Now we’re at Ten Carat Hills, which is suprisingly not the “rich people district”. Beach area; grass patches for wild Pokémon to chomp at your heel in; piles of rocks blocking some areas. And there’s a kid Trainer; a neat new bit is that, when you get really close to a Trainer, the screen narrows vertically to highlight the “tension” and the music tones down a bit. Not that I can’t tell a Trainer’s line of sight after six generations of the same game, but still.
The trial takes place in a nearby cave. The goal is to photograph the four Pokémon in the area, and Sun gets a new gadget: the PokéFinder! I’d joke about how it’s conveniently made for a Rotom, but appliances with creature designs/themes are a thing in real-life too, so… well played.
Photographing is pretty much a stationary Pokémon Snap moment, at least as far as the demo is willing to show. I think there’s even a gyroscopic control mode, but I forgot to try it at the time. Taking a snap startles the target Pokémon, which invariably means it pounces on you.
Thanks for the after-warning, doc!
Kukui has a Pikachu and he’s lending it to Sun for the trial… except all the target Pokémon are Dragon-types. Thanks, Prof.! A whole lot of good that did. Still, the demo remembers to provide a backup, so that’s considerate, because Greninja is not very sturdy.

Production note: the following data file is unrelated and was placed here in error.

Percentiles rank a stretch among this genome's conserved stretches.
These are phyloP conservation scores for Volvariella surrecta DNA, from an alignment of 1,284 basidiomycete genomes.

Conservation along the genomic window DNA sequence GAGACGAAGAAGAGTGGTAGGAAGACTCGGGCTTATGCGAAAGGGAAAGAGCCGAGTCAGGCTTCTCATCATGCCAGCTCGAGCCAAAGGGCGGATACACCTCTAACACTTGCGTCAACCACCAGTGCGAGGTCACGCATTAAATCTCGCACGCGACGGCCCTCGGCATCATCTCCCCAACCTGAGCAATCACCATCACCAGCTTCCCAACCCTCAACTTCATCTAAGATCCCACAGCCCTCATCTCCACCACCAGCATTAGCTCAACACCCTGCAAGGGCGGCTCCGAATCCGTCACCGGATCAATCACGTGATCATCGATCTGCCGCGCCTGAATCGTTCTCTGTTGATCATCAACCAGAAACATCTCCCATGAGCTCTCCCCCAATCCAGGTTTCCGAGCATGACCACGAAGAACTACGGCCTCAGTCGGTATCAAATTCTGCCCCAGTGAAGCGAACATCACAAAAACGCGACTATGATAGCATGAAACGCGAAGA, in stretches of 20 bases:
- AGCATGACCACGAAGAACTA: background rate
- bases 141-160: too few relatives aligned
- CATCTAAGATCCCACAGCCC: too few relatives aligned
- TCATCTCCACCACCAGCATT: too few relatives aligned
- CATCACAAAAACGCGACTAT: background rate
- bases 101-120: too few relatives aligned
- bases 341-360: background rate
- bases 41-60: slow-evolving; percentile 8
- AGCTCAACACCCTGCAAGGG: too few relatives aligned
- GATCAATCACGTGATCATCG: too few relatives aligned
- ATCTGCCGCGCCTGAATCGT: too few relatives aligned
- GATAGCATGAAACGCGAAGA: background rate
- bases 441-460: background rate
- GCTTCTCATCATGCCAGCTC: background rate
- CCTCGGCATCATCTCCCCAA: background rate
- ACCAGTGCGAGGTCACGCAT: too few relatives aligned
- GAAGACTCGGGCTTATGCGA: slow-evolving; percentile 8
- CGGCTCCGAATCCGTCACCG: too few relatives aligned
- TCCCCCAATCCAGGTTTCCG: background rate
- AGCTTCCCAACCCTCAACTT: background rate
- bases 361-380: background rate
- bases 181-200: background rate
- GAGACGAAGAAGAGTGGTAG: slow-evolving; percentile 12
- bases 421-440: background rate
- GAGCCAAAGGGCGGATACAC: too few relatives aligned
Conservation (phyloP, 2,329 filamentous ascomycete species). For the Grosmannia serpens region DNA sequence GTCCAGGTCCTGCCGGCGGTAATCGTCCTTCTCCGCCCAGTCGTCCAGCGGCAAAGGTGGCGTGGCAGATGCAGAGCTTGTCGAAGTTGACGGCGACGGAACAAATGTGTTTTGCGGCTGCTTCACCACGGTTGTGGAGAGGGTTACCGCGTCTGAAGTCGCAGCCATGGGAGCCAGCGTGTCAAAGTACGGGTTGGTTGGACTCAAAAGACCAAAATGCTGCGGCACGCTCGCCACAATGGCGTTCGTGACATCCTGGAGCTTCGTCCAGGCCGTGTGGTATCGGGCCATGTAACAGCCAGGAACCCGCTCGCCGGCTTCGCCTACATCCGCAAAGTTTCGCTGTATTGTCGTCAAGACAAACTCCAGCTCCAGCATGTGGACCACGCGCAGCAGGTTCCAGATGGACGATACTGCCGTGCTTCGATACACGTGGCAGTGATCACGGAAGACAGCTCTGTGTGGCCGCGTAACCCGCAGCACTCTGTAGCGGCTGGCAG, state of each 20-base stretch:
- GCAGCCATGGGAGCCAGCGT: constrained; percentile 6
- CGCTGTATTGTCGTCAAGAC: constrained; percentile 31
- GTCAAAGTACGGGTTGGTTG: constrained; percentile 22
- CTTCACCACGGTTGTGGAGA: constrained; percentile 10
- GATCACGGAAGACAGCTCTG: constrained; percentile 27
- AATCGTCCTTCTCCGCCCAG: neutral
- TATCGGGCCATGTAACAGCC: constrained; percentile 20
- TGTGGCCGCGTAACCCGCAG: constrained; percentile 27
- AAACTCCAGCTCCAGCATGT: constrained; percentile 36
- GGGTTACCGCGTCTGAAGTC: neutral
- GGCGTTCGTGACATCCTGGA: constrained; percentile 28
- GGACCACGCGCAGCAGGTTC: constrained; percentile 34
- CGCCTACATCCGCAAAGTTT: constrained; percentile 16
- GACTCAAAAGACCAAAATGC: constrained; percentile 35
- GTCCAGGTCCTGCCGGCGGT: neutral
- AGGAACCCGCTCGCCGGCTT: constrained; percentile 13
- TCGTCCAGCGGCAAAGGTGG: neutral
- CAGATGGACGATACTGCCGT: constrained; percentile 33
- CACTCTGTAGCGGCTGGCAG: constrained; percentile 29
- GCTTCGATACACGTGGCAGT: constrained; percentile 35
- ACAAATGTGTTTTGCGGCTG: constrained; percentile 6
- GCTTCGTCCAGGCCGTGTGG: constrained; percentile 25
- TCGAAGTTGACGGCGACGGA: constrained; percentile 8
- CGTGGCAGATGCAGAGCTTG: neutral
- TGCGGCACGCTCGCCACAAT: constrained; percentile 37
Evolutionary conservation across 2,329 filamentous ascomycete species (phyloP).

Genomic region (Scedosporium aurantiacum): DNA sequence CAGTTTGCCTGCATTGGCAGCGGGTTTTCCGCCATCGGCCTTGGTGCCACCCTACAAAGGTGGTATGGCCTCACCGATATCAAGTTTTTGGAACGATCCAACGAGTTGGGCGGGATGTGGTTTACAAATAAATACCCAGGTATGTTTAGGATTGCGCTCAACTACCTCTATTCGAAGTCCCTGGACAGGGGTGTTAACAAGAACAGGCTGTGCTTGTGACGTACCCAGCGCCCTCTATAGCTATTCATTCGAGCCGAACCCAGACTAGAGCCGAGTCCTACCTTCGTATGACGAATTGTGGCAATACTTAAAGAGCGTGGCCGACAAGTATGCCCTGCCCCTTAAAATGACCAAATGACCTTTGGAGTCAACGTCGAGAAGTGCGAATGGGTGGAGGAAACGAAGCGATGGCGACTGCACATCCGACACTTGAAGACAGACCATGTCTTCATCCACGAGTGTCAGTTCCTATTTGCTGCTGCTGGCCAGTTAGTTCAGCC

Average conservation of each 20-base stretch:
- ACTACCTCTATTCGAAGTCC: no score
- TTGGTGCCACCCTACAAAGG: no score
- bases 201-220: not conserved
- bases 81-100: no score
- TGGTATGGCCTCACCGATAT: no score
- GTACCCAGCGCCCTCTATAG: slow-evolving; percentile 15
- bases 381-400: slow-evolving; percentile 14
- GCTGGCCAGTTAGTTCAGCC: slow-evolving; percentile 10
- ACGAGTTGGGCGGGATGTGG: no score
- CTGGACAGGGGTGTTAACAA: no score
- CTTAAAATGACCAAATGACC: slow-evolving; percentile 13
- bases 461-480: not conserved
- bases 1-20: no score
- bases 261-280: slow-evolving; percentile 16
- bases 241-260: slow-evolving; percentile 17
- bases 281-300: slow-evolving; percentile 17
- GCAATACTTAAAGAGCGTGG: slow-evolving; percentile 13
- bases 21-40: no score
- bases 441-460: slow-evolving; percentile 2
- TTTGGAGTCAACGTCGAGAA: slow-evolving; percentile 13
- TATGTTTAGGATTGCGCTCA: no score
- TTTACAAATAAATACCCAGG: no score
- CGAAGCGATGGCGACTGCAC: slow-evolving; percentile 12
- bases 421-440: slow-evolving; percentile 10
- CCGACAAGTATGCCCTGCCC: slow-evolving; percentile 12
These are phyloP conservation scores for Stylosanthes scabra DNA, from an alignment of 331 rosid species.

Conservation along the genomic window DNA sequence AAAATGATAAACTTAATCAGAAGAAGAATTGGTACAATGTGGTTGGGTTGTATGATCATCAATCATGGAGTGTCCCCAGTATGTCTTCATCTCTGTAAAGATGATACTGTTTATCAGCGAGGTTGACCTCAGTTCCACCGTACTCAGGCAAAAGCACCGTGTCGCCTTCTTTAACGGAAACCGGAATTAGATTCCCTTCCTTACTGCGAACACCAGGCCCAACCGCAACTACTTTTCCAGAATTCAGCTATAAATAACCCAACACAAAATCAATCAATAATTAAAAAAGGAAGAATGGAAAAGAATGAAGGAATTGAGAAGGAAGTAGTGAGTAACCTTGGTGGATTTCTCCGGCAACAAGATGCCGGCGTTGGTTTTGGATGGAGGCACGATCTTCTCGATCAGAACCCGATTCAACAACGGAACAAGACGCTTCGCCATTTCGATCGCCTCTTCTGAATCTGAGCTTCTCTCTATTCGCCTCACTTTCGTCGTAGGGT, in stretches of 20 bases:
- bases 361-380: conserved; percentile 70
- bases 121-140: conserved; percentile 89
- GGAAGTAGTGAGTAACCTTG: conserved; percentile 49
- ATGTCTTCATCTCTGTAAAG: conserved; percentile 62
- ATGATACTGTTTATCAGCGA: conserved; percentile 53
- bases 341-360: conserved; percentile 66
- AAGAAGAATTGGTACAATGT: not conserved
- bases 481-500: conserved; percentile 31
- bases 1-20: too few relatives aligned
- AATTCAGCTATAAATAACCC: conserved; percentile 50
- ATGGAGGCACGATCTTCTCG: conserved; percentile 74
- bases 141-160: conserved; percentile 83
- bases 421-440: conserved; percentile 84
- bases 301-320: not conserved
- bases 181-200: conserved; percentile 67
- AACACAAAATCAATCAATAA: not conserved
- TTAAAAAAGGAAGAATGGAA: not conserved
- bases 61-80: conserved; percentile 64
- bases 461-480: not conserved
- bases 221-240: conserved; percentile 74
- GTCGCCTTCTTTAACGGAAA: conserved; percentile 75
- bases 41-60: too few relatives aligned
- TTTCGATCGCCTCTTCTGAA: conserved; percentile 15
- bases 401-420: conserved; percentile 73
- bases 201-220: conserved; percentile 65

The last Dragon is found outside the cave, through a single unbranching path to a small clearing that blatantly signals “BOSS BATTLE”. It’s the same evolved form as the third one, but a “Totem” version. What that means is that it’s stronger, starts out with a stat buff, and calls wild Pokémon for reinforcements. Fortunately, that works out fine for Greninja because it has a unique ability called “Battle Bond”, which kicks in after felling an opponent. What happens then?
~Boo.~ That only happens when the trainer is Ash, ~thank you very much~. ~And why the need to knock out a target first?~ This game is not faithful to the Anime’s mechanics ~at all~.
That’s all for the trial, and Kukui gives Sun a Z-Ring and an Electric-type Z-Crystal as congratulations. Apparently, the two combined can whip up some “Z-Moves”. (Personally, I know one that Snorlax regularly does – although the “move” part of it is questionable. Usually, it just does the Z.) Suddenly, Hau runs up, saying he’s got… another trial? What’s he talking abou-
Oooooohw, I hate you, Hau. Smartass.
Yup… the Skullolites are back with a vengeance – or, at least, their “big sis”. Considering the grunts’ fashion sense, I can’t imagine what the admin looks li-